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on 20 January 2012
Will all the rubbish you hear these days, I thought I'd revisit Tori Amos.
I was a fan a few years ago but kind of moved away, but decided to give this a listen as I was intrigued by the reviews and the unusual (at least in my opinion) approach that seemed to have been taken with this album.
It literally took me one listen and I was completely hooked.
I find this a total delight from the first note to the last. What a wonderful, uplifting piece of work this is.
Fabulous musicianship, tremendous melodies and structures. I actually got the Sin Palabras version too, but that's not to say the vocals from Tori and her niece and daughter aren't enchanting.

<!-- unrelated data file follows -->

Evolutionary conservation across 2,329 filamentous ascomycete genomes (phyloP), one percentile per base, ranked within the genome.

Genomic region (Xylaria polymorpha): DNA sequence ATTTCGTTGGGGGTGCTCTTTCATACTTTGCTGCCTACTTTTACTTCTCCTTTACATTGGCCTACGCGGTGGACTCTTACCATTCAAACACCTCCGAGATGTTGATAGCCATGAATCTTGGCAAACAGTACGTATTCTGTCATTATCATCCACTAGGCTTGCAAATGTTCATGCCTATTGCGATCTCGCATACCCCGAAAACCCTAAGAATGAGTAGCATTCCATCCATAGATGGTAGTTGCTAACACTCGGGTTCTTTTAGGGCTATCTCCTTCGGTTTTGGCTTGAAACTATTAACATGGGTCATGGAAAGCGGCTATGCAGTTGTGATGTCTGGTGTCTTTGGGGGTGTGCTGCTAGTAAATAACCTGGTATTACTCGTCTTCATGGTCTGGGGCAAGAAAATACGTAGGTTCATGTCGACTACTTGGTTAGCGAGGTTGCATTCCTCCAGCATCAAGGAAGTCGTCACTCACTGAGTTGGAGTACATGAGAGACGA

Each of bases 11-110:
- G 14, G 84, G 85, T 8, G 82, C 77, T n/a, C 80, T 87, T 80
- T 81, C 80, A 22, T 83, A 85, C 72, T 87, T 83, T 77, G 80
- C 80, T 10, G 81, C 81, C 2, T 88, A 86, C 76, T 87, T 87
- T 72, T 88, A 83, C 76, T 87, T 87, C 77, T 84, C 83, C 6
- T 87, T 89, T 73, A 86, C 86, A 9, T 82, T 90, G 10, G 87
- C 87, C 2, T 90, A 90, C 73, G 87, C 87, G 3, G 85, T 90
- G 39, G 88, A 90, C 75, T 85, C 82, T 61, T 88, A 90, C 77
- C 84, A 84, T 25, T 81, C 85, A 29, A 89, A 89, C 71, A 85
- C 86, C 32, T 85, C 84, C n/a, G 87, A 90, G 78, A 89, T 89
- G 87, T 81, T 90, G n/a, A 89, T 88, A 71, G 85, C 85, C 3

You probably guessed I completely love this :) If you like Tori Amos get it now, if you're not sure, get it anyway and prepare to become a fan!
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on 10 October 2011
I was very much looking forward to purchasing "Night Of Hunters", Tori Amos' 12th studio album, as it is an acoustic set, comprising of 14 tracks accompanied by piano and orchestra. I was also a little apprehensive as Tori has been somewhat more reserved and less experimental and daring in her song choices over the past 10 years, possibly due to the fact that she has now discovered motherhood and is more conscious of her image. However, this release is in no way disappointing and is a very interesting concept, with some lovely classical arrangements and solid songwriting.